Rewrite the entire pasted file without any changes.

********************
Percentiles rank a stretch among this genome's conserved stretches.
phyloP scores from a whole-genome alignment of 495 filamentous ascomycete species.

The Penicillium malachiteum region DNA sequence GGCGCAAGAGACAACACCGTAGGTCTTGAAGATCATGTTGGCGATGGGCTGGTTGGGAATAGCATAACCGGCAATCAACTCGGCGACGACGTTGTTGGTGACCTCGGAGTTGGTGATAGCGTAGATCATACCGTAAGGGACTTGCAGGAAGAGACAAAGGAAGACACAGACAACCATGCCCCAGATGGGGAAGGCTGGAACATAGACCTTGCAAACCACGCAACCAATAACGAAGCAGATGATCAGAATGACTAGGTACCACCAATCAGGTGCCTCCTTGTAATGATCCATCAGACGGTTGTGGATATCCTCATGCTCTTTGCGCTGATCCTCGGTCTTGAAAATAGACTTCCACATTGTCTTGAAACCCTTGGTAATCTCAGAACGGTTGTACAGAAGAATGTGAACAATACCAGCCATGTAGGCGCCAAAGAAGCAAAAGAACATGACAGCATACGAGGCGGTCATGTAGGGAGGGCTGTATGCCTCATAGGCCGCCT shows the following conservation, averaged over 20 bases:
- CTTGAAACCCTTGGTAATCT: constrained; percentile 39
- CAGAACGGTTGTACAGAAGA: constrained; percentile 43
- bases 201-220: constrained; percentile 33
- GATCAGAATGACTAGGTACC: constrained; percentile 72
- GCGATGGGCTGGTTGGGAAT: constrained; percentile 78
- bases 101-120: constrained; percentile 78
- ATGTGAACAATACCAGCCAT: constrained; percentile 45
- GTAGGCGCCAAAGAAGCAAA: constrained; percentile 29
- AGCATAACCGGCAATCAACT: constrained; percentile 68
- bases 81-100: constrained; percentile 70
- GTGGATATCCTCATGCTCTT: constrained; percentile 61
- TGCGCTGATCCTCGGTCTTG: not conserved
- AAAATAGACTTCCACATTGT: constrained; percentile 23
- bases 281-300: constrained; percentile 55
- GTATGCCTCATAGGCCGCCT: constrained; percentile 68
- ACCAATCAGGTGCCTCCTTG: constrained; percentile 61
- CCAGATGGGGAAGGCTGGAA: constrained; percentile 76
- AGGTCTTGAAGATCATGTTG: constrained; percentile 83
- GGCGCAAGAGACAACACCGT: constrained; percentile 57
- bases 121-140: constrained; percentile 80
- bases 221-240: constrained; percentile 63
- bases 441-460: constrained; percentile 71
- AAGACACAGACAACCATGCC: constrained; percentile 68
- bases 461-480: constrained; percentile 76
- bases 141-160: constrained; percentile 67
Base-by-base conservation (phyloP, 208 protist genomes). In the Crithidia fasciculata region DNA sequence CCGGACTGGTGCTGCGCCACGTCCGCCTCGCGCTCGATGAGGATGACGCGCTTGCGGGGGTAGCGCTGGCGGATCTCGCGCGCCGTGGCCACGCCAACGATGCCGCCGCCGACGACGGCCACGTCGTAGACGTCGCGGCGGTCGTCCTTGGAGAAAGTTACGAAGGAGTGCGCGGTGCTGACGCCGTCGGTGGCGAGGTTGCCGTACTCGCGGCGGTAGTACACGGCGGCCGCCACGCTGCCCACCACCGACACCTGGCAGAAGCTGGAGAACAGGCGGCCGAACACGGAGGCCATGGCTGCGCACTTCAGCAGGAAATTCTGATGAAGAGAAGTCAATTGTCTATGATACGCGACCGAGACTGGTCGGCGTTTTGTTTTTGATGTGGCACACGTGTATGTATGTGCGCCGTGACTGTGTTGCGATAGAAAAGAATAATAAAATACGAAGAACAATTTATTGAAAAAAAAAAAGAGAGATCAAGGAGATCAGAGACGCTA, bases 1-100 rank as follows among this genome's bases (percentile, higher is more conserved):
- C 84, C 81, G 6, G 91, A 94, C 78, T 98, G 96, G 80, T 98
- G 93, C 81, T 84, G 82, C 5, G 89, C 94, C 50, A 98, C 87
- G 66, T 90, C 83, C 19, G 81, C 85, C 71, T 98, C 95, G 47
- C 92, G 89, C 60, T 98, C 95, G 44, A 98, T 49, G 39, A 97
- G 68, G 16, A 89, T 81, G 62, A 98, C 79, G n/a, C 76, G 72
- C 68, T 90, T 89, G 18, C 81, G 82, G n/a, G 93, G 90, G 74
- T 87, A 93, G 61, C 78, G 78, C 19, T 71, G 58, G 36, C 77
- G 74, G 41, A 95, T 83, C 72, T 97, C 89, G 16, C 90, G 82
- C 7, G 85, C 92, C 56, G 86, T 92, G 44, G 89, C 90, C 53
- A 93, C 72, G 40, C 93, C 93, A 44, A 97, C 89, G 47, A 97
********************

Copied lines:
Percentiles rank a stretch among this genome's conserved stretches.
phyloP scores from a whole-genome alignment of 495 filamentous ascomycete species.

The Penicillium malachiteum region DNA sequence GGCGCAAGAGACAACACCGTAGGTCTTGAAGATCATGTTGGCGATGGGCTGGTTGGGAATAGCATAACCGGCAATCAACTCGGCGACGACGTTGTTGGTGACCTCGGAGTTGGTGATAGCGTAGATCATACCGTAAGGGACTTGCAGGAAGAGACAAAGGAAGACACAGACAACCATGCCCCAGATGGGGAAGGCTGGAACATAGACCTTGCAAACCACGCAACCAATAACGAAGCAGATGATCAGAATGACTAGGTACCACCAATCAGGTGCCTCCTTGTAATGATCCATCAGACGGTTGTGGATATCCTCATGCTCTTTGCGCTGATCCTCGGTCTTGAAAATAGACTTCCACATTGTCTTGAAACCCTTGGTAATCTCAGAACGGTTGTACAGAAGAATGTGAACAATACCAGCCATGTAGGCGCCAAAGAAGCAAAAGAACATGACAGCATACGAGGCGGTCATGTAGGGAGGGCTGTATGCCTCATAGGCCGCCT shows the following conservation, averaged over 20 bases:
- CTTGAAACCCTTGGTAATCT: constrained; percentile 39
- CAGAACGGTTGTACAGAAGA: constrained; percentile 43
- bases 201-220: constrained; percentile 33
- GATCAGAATGACTAGGTACC: constrained; percentile 72
- GCGATGGGCTGGTTGGGAAT: constrained; percentile 78
- bases 101-120: constrained; percentile 78
- ATGTGAACAATACCAGCCAT: constrained; percentile 45
- GTAGGCGCCAAAGAAGCAAA: constrained; percentile 29
- AGCATAACCGGCAATCAACT: constrained; percentile 68
- bases 81-100: constrained; percentile 70
- GTGGATATCCTCATGCTCTT: constrained; percentile 61
- TGCGCTGATCCTCGGTCTTG: not conserved
- AAAATAGACTTCCACATTGT: constrained; percentile 23
- bases 281-300: constrained; percentile 55
- GTATGCCTCATAGGCCGCCT: constrained; percentile 68
- ACCAATCAGGTGCCTCCTTG: constrained; percentile 61
- CCAGATGGGGAAGGCTGGAA: constrained; percentile 76
- AGGTCTTGAAGATCATGTTG: constrained; percentile 83
- GGCGCAAGAGACAACACCGT: constrained; percentile 57
- bases 121-140: constrained; percentile 80
- bases 221-240: constrained; percentile 63
- bases 441-460: constrained; percentile 71
- AAGACACAGACAACCATGCC: constrained; percentile 68
- bases 461-480: constrained; percentile 76
- bases 141-160: constrained; percentile 67
Base-by-base conservation (phyloP, 208 protist genomes). In the Crithidia fasciculata region DNA sequence CCGGACTGGTGCTGCGCCACGTCCGCCTCGCGCTCGATGAGGATGACGCGCTTGCGGGGGTAGCGCTGGCGGATCTCGCGCGCCGTGGCCACGCCAACGATGCCGCCGCCGACGACGGCCACGTCGTAGACGTCGCGGCGGTCGTCCTTGGAGAAAGTTACGAAGGAGTGCGCGGTGCTGACGCCGTCGGTGGCGAGGTTGCCGTACTCGCGGCGGTAGTACACGGCGGCCGCCACGCTGCCCACCACCGACACCTGGCAGAAGCTGGAGAACAGGCGGCCGAACACGGAGGCCATGGCTGCGCACTTCAGCAGGAAATTCTGATGAAGAGAAGTCAATTGTCTATGATACGCGACCGAGACTGGTCGGCGTTTTGTTTTTGATGTGGCACACGTGTATGTATGTGCGCCGTGACTGTGTTGCGATAGAAAAGAATAATAAAATACGAAGAACAATTTATTGAAAAAAAAAAAGAGAGATCAAGGAGATCAGAGACGCTA, bases 1-100 rank as follows among this genome's bases (percentile, higher is more conserved):
- C 84, C 81, G 6, G 91, A 94, C 78, T 98, G 96, G 80, T 98
- G 93, C 81, T 84, G 82, C 5, G 89, C 94, C 50, A 98, C 87
- G 66, T 90, C 83, C 19, G 81, C 85, C 71, T 98, C 95, G 47
- C 92, G 89, C 60, T 98, C 95, G 44, A 98, T 49, G 39, A 97
- G 68, G 16, A 89, T 81, G 62, A 98, C 79, G n/a, C 76, G 72
- C 68, T 90, T 89, G 18, C 81, G 82, G n/a, G 93, G 90, G 74
- T 87, A 93, G 61, C 78, G 78, C 19, T 71, G 58, G 36, C 77
- G 74, G 41, A 95, T 83, C 72, T 97, C 89, G 16, C 90, G 82
- C 7, G 85, C 92, C 56, G 86, T 92, G 44, G 89, C 90, C 53
- A 93, C 72, G 40, C 93, C 93, A 44, A 97, C 89, G 47, A 97